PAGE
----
I first got in contact with Joakim Holm and Jagannath Tammeleth (the authors of the book I’m about to review) at Agila Sverige (Agile Sweden). Actually, this year the conference was kickstarted by Joakim, dressed up as a punk rocker talking about ”Agile is not dead – It only smells a little”. Via Twitter I found out that the book with the Swedish title ”Värdefokuserande teamarbetssätt” was released. That roughly translates to ”Value focused team working”, the subtitle is ”A guide in eight steps for teams that wants to master the basics in agile system development”.
This is actually the second time I do a review on a book written in Swedish, my native language. I realize that many of you will never get a opportunity to read the book, but according to my blog statistics Sweden is in third place when it comes to visitors (after USA & UK). The book has 154 pages and was released in 2016.
“Agile is ordering tapas til you’re full ‒ not ordering a 10-course meal.” ‒ Neil Killick
The team ways of working selected for the book are (each covered in a chapter):
- Small batch sizes
- Maintaining a backlog
- Common planning
- Agreed guidelines
- Visual guidance
- Sync meeting
- Demonstrate the result
- Continous improvements
Does those ways of working make a good representation for a team? Yes, I think so. I can’t come up with anything that should have been added to the list. Each chapter has sections for: purpose, description (i.e., more details), learnings from the reality and references to further reading. All topped up with recommendations and tips!
Small batch sizes are fundamental in agile. And the ambition to go from large batch sizes (enormous waterfall projects that are doomed to fail) to small batches (handling customer deliveries in a continuous flow). Large batch sizes gives delays that in turn hid process problems that never will surface. On the other hand it’s not easy to shift to this way of working if you are coming from waterfall.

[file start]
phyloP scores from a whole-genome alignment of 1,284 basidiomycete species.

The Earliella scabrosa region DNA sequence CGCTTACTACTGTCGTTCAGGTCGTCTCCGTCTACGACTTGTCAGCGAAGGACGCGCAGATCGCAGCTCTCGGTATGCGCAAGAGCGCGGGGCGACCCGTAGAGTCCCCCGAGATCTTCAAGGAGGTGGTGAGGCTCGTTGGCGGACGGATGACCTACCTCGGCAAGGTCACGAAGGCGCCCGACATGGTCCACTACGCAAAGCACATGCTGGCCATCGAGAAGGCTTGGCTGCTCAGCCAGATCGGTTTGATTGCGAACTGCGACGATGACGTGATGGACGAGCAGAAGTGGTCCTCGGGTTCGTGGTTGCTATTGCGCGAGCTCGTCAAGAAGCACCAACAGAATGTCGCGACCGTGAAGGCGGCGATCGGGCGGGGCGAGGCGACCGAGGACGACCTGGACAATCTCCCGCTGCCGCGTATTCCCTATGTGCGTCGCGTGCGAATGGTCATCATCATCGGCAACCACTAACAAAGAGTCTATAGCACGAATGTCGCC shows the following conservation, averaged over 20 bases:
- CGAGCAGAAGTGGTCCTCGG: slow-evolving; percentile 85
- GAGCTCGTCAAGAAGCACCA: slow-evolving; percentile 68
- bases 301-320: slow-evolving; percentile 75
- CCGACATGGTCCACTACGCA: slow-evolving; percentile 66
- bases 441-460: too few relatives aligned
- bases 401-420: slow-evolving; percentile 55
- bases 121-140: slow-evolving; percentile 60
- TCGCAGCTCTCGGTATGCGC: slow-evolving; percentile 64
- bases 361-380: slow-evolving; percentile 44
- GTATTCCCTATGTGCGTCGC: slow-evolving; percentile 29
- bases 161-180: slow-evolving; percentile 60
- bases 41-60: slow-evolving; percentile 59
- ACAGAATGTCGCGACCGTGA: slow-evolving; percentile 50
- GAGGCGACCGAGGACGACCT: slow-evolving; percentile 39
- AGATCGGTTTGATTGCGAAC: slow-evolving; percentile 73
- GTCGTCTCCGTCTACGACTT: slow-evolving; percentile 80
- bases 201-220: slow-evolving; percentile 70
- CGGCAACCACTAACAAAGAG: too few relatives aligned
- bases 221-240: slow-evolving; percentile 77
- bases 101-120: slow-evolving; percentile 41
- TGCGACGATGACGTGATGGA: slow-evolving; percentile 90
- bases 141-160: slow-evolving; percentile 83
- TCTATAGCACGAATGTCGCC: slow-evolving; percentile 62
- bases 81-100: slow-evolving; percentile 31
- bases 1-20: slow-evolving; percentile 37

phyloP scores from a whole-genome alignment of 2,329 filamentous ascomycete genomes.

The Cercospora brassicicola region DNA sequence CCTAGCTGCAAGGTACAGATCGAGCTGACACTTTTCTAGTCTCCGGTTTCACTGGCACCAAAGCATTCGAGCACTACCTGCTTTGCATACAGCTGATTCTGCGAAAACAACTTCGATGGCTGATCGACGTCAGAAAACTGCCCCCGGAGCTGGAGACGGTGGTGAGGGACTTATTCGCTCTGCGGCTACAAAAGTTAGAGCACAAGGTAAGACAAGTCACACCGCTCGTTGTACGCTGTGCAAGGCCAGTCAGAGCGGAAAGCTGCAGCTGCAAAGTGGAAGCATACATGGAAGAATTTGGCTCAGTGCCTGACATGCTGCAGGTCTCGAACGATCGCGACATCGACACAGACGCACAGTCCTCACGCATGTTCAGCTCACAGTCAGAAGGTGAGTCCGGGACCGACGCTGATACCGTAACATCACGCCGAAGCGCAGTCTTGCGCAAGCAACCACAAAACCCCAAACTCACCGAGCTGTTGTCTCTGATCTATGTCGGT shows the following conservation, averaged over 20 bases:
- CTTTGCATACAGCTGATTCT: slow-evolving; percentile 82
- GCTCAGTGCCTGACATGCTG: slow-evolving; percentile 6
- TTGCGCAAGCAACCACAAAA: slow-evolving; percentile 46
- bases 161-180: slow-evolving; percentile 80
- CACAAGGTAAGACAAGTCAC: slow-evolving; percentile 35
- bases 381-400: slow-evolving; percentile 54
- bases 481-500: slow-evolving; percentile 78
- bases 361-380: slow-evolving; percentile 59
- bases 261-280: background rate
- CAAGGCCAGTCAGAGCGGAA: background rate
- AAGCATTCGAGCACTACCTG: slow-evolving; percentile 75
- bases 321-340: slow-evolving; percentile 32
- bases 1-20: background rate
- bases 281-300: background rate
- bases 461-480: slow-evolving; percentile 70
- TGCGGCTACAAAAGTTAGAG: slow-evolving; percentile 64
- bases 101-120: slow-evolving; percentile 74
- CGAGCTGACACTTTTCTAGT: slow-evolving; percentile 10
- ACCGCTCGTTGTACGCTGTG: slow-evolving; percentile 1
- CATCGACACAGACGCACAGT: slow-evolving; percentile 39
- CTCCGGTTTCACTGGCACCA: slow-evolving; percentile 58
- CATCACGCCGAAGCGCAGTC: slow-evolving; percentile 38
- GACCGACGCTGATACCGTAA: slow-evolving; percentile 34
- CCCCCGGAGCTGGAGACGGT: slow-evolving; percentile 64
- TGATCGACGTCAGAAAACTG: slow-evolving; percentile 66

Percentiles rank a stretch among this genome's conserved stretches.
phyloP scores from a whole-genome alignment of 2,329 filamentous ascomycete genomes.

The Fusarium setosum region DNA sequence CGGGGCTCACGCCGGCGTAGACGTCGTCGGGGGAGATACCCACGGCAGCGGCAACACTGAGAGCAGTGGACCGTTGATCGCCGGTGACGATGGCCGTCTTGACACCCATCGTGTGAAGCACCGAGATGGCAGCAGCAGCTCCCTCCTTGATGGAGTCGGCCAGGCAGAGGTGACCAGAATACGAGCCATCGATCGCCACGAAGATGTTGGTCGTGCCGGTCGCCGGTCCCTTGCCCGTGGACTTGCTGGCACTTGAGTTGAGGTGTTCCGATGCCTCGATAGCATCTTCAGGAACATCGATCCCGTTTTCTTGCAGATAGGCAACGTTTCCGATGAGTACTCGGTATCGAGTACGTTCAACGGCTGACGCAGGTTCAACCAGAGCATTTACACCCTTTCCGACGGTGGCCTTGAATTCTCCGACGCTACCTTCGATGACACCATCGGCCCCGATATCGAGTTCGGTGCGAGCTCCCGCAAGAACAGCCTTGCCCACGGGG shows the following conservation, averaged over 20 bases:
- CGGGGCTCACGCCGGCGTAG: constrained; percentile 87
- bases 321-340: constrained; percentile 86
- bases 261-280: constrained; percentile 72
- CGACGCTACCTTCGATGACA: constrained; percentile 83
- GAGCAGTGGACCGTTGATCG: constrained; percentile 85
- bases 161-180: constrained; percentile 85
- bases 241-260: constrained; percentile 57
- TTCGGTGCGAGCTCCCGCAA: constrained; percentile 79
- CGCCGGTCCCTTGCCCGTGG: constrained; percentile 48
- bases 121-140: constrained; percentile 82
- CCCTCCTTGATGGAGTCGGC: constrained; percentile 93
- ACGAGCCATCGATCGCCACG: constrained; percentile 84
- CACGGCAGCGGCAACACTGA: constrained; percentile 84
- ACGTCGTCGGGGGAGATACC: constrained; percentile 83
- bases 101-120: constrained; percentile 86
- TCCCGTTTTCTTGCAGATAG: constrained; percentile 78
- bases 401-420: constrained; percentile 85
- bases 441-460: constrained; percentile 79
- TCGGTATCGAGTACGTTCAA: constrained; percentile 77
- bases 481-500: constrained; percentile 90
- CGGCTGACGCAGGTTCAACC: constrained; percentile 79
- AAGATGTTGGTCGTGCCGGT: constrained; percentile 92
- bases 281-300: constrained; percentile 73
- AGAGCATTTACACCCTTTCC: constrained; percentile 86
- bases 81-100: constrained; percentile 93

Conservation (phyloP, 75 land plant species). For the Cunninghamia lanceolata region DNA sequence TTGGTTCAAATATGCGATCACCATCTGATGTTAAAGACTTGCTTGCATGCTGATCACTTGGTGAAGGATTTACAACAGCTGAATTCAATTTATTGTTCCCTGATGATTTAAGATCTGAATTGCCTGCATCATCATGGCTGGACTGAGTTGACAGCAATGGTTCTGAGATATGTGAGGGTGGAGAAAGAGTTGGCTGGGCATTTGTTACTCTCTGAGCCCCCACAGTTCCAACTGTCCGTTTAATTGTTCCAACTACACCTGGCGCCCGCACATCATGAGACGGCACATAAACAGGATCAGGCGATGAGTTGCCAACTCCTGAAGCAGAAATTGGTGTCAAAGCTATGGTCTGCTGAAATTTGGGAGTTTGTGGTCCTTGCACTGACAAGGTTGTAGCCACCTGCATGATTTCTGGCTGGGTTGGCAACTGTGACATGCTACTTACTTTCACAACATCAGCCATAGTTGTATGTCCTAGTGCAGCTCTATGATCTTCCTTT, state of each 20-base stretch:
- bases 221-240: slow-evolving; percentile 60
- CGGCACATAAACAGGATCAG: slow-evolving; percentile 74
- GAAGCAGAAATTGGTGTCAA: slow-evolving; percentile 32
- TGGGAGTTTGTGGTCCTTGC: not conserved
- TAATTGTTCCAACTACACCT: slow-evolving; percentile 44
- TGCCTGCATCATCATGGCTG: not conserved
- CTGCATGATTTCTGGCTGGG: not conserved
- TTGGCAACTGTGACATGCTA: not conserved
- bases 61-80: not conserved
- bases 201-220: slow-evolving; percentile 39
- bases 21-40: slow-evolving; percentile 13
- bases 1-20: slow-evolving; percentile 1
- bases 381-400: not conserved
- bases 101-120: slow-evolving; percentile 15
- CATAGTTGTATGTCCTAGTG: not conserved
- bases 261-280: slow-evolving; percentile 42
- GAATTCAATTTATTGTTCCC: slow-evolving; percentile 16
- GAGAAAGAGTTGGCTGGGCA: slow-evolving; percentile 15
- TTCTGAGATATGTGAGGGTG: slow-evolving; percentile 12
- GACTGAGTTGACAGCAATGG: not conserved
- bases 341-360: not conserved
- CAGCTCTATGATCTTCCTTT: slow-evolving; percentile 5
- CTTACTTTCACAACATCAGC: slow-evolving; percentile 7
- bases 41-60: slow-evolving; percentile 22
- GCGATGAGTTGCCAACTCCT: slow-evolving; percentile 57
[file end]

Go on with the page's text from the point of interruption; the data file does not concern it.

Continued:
The backlog is something very familiar for an agile team. To produce a backlog is not a one time job (you do it and then you are finished). The backlog needs to be looked after all the time. A way for the team to understand what is important is to have a common planning.
It may not come as a big surprise that visual guidance is my absolute favorite thing about agile. It’s said that ”a picture says more than thousand words” and it’s really true. What you ”see”, you can do something about. What you don’t ”see”, well, there is nothing you can do then.
The sync meeting is usually the first ”aha moment” and most valuable thing, when starting with agile ways of working (being a team using Scrum and Kanban). Starting off the days by sorting out what is most important, who needs help, etc., has been done before but with agile it has really got high-lighted.
When first starting with agile ways of working (being a team using Scrum and Kanban) the first ”aha moment” and most valuable thing is the sync meeting. Starting off the days by sorting out what is most important, who needs help etc. has been done before, but with agile it has really got high-lighted.
The get feedback on your work, one good way is to demonstrate the result to others. I think the demo is a good thing, but sometimes it represents a too long feedback loop (to get input on your work when you are done, not when you are doing it).
Finally the fundament in lean, the continuous improvements (also known as kaizen). I’ve heard a story about an agile coach that was hired to ”implement agile” within a company. He started out with implementing just one practice, the retrospective meeting. With that in place he could steer continuous improvements to set the other principles and practices in place.
I really enjoyed reading this book! It is short, well structured, and to the point. The illustrations are awesome! I also really liked the fact that it took the standpoint from the team’s view, when describing good agile ways of working. If you can read Swedish and want to have value focused team working, you should definitely check it out!
All the best,
Tomas from TheAgileist